Regression may be an important feature of SHANK3 haploinsufficiency, as suggested by recent case reports pinpointing behavioural regression during the life course of patients with an unstable mood disorder, together with a progressive loss of skills during adolescence [15, 16] or in adulthood [17, 18].

Here, we report for the first time the case of a 10-year-old girl presenting a childhood disintegrative disorder also known as Heller’s dementia infantilis, associated with a deletion in the SHANK3 gene.

Case presentation

L. is the second child of first-degree-related healthy parents born in Algeria. Her parents separated when she was 18 months old and she has had no further contact with her father since she was 6. She was born through vaginal birth at full term (BW = 3.570 kg; BS = 51.5 cm; HC = 35 cm; Apgar = 10/10). She experienced a slowing of the embryonic cardiac rhythm during delivery, and recovered quickly. According to her mother, L.’s psychomotor and social development were in the normal range until 2 years of age; she did not notice any difference compared to the early infancy of her son, aged 10: good early interactions, appropriate eye contact, development of appropriate imitation, babbling, shared attention skills and use of functional objects. She was able to sit when she was 6 months old, started to walk at 12 months. Babbling was present before 12 months; she was able to duplicate syllables at 9 months, to pronounce her first words at 10 months (daddy, nanny), and first associations of words around 18 months. When she was 2 years old, she could use a few words appropriately (bread, cookies, bread, hello, thanks, more, the names of her brother and sister). However, progress in language was slow, and L. never produced any sentence. Toilet-training was acquired by day and night around 2 years of age, and lost gradually from the age of 5.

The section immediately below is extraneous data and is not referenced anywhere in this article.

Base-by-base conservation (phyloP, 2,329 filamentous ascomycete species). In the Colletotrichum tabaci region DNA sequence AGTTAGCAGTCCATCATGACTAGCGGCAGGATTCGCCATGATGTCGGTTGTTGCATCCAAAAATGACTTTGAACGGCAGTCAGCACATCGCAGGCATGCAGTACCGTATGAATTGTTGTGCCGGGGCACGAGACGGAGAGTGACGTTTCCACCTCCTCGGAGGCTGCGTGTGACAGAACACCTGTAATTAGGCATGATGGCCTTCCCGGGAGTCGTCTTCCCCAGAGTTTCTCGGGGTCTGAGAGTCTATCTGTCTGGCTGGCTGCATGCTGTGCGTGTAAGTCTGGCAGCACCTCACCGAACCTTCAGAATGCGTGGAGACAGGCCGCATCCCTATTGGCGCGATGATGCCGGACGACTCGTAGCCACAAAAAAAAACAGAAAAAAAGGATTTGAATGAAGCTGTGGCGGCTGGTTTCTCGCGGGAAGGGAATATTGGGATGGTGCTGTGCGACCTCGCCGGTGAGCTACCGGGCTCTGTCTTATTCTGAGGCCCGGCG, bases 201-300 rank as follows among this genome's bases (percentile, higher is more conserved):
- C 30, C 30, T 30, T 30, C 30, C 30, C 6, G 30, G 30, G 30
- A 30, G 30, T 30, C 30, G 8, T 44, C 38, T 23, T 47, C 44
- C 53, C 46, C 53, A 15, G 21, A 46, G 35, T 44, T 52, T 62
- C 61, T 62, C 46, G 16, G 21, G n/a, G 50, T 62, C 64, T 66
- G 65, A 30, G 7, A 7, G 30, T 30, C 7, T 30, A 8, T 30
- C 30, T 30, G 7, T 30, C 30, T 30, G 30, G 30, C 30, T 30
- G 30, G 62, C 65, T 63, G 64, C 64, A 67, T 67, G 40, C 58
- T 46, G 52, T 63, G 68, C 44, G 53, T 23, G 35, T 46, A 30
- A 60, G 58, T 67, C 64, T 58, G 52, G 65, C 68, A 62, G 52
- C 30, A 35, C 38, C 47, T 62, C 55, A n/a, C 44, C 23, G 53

L. came to the attention of the school teacher as soon as she started to go to school, when she was in her fourth year, because she was not progressing. Her language was very poor, and she had difficulty focusing her attention. She started to see a child psychiatrist, a psychologist and a psychomotor therapist. Despite these therapies, she became more and more agitated during the second and the third year of school, so that she needed a school assistant. In the same period L. became socially withdrawn: she no longer played with her peers, did not follow the teacher’s instructions either. At home, her activities became more impoverished. She enjoyed making noises with car games, and liked undressing her dolls. Between 5 and 6 years of age, L. experienced three sudden episodes at three different times when she had fever, characterized by extreme fear, followed by a fall onto her knees without loss of consciousness. These episodes were interpreted as febrile seizures, and were treated with sodium valproate after the third episode, although no electroencephalogram (EEG) was available during the crisis, and no abnormality was detected on EEGs between the episodes. According to her mother, after these episodes, L.’s state worsened, with loss of language skills, loss of toilet-training, and aggravation of her agitation. Monotherapy with methylphenidate was introduced to decrease the agitation but caused tolerance problem: the agitation worsened, and L. started to bite her tongue. Risperidone was then prescribed at 1mg but caused loss of tonus and falls; lower doses of risperidone provided no clinical improvement and were discontinued.

Clinical assessment

Clinical features were explored and a quantitative assessment was conducted in our outpatient clinic when the child was 7 years of age, and this evidenced poor developmental and adaptive skills. Behavioural observations were conducted during a 12-day stay in a free play setting with 5 other children, and through individualized assessments using the Psycho-Educative Profile and the Brunet-Lezine Scales. Scoring of the Child Autism Rating Scale was performed jointly by a psychiatrist, a psychologist, and a nurse at the end of the 12-day period of observation.